Alan Weeks’ Pacific Electric Railway: Torrance Shops 1948

By Alan K. Weeks

After a little detour we finally got back to Torrance Shops. I was surprised that I did not take more pictures while I was there. Then I remembered my Box Camera used a roll of Kodac Film with only eight exposures. I was sixteen at the time and my income from a paper route limited how many pictures I took.

I mentioned before that I had met O. A. Smith President of the PERy. I asked him if I could go to Torrance. He said sure. Wrote out a pass so I could ride the morning Shop train. It was a two or three car train of Blimps. I was told just be careful but could go where I wanted. I brought a brown bag lunch and spent the whole day there. I heard a whistle at 3:50 PM signaling the eminent departure of the Shop Train. We left for Los Angeles at 4:00 PM This day left me with wonderful memories.

As Railroad Shops go I think Torrance was quite large. They built wooden Street Cars there in the early days. Also all the necessary repairs and modernizing of their other cars.


402 – Here are three steel Box Motors bought by the P.E. to rebuild and use. But it never happened. Beside it is 4661 that came from the Interurban Electric Railway in the Bay Area. These were 60 Ton cars and crossed the Bay from Oakland to San Francisco using the Oakland – SF Bay bridge. The State of California owned the Bridge and were unhappy that the heavy cars would shake the bridge. It all came to a sad end July 25, 1941. In January 15, 1939 the Bridge Railway opened up for service. The Southern Pacific Railroad built and ran the IER. When the New Bridge opened in 1939 it was renamed IER because the State had financial investment in the Bridge Railway and yards. Interesting that three Interurban RR used this Bridge for a short time. The IER used the 1200 v Overhead wire along with the Sacramento Northern Railroad which could use 1200 v or 1500 V. The Key System Lines used the 600 v third rail. World War 2 came five months to late to save this operation. Some surplus cars were sold to the P.E. and the United States Maritime Commission. The rebuilt 4600 and 4700’s were renumbered in the 400 series.

403 – These steel Box Motors came from the Central California Traction Co. when they de-electrified. They were never rebuilt or used on the Pacific Electric.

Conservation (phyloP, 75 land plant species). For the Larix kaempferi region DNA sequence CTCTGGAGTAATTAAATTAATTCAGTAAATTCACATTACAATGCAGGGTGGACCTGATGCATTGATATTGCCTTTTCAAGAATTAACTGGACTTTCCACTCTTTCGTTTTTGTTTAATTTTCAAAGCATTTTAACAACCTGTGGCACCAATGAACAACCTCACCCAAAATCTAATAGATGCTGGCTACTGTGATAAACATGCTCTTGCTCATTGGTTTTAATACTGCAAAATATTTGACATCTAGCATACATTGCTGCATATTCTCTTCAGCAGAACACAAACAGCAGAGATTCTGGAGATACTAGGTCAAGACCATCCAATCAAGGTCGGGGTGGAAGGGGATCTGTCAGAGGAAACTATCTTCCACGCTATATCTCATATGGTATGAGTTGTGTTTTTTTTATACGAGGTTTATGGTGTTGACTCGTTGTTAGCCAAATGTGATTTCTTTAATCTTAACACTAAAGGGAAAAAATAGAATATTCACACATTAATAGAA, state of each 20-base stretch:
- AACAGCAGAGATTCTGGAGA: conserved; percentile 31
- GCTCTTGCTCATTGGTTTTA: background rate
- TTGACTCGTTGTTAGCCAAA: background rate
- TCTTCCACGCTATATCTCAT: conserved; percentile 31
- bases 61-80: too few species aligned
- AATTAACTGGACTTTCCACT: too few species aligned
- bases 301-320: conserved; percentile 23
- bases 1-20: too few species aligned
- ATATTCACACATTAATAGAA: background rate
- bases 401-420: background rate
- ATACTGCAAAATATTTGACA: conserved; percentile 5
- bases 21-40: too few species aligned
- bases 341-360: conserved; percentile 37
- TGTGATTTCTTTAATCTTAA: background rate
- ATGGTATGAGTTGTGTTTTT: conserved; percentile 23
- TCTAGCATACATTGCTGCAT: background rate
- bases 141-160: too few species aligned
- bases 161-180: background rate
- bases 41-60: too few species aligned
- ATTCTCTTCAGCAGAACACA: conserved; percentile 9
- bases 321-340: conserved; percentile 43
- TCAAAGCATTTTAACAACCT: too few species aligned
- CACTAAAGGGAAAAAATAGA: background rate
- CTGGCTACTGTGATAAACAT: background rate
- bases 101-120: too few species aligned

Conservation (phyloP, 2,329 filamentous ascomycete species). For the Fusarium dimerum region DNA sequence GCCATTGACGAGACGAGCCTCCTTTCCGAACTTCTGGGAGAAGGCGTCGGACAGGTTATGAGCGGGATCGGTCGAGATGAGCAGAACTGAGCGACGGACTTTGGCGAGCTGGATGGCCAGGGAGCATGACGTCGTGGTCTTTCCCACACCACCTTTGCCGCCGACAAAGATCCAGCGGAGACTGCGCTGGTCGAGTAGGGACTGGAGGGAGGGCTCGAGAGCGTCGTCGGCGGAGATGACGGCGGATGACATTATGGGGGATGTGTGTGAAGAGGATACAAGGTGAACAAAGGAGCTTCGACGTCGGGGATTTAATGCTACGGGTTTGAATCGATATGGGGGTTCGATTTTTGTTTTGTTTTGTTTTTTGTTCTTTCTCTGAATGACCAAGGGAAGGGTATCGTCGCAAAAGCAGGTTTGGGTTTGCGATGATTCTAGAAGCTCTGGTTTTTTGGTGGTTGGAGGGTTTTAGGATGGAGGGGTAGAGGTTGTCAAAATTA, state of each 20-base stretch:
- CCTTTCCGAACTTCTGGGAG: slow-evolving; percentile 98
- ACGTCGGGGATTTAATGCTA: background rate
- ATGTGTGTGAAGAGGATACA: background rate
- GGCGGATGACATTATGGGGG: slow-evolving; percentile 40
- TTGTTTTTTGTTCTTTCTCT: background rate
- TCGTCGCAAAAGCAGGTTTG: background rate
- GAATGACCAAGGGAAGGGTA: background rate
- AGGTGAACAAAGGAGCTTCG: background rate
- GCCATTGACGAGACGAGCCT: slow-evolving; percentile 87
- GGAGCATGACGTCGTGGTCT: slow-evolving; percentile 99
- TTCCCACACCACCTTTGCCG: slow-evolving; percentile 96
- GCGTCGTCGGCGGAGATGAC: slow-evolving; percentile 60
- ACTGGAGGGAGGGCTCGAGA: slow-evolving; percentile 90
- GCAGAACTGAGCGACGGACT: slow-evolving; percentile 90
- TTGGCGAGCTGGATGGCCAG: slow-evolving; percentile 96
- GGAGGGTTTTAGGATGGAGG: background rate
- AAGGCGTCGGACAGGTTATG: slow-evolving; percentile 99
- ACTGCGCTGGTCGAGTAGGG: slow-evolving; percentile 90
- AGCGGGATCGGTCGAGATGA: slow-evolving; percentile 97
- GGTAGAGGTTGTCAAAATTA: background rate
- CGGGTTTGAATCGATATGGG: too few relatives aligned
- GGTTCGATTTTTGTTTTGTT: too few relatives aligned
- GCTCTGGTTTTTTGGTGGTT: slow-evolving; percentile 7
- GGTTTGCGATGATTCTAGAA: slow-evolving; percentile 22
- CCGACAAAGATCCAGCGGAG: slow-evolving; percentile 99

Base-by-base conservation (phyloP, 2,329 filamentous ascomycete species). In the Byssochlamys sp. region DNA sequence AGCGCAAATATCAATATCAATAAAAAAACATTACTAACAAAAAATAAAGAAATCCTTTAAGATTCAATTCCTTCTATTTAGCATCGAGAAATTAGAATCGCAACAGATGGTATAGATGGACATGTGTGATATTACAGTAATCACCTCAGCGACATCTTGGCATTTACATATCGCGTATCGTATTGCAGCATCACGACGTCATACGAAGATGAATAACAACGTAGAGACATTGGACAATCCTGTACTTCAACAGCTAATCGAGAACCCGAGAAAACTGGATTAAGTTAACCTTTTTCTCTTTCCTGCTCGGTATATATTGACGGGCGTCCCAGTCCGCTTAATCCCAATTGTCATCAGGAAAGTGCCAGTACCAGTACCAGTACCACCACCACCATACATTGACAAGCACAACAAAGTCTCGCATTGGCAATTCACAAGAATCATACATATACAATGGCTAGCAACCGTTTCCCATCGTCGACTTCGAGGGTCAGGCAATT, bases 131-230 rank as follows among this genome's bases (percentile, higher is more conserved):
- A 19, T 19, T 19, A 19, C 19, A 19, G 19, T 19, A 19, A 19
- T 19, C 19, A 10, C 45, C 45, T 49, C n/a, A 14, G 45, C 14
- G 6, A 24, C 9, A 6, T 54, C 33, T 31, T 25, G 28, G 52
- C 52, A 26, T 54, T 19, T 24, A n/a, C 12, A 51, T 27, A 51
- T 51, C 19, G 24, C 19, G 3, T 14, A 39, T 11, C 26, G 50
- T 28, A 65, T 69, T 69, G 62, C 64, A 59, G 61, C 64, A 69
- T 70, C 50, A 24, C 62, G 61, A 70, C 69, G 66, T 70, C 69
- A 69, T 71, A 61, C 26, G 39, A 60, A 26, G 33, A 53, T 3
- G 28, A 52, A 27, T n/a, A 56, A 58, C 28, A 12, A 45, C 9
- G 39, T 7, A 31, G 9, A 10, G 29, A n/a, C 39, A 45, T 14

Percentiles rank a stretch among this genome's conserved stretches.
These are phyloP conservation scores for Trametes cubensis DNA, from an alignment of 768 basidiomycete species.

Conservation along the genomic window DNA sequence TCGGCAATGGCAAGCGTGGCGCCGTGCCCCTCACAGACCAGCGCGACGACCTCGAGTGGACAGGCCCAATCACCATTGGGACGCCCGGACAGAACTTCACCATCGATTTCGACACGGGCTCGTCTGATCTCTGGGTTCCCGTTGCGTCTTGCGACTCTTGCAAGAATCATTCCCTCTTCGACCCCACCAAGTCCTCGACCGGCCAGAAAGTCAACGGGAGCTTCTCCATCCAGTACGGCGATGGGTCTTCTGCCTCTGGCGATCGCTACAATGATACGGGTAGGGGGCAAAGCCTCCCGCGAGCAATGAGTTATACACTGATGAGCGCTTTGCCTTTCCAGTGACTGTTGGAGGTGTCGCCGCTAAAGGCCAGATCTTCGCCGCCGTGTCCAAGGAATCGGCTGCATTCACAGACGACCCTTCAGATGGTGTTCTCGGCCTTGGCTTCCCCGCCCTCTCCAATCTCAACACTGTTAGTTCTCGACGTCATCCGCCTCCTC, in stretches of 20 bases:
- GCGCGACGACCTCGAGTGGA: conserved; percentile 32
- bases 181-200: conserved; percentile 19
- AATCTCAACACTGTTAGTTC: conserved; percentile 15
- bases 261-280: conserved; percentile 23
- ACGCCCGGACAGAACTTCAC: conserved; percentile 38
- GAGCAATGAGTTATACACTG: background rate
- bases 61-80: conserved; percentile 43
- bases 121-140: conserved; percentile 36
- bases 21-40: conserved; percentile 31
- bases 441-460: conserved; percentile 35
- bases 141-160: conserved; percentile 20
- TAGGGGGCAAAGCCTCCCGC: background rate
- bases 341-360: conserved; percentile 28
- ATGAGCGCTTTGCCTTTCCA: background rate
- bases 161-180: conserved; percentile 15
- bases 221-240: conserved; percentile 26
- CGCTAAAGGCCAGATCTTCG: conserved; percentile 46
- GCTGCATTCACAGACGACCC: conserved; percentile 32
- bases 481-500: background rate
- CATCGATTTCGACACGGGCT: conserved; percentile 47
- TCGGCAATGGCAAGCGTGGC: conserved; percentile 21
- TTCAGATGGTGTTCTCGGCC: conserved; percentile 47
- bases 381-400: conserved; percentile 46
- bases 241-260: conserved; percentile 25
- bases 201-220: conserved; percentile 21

405 – These cars were used to dump rock ballast when rebuilding track.

406 – Wooden cars awaiting scrapping.

This winds up another year we are all glad to see go. Hopefully 2021 will be
a much better year for us all. I am aiming and on schedule to wrap up sending
out my P.E. collection by June of 2021.

Happy New Year – Alan

Alan Weeks Photos and Collection

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Showing 5 comments

    Do you remember how long the trip took? What was the routing? Was it the same coming and going? Were there any stops along the way?

  • Gregory Johnson

    This is very special to me. My great grandfather worked for the PE and was an electrician. He lived on Helberta St. and took the Red Car every day to Torrance from Redondo.. I have no idea what the route was.

  • Chris Byrne

    Where exactly was the location?

  • Robert Thompson

    When they demolish the Pacific electric office building in the Torrance yard, I purchased several artifacts out of the building before destruction. One of the items was the door to the walk-in vault on the second floor. It consisted of a 6 foot high by 2 1/2 feet wide steel door with an inside the door. I took several photos inside and outside the building. – Robert

  • Robert Thompson

    On Dominguez Street on the south side of the Pacific electric yard property.

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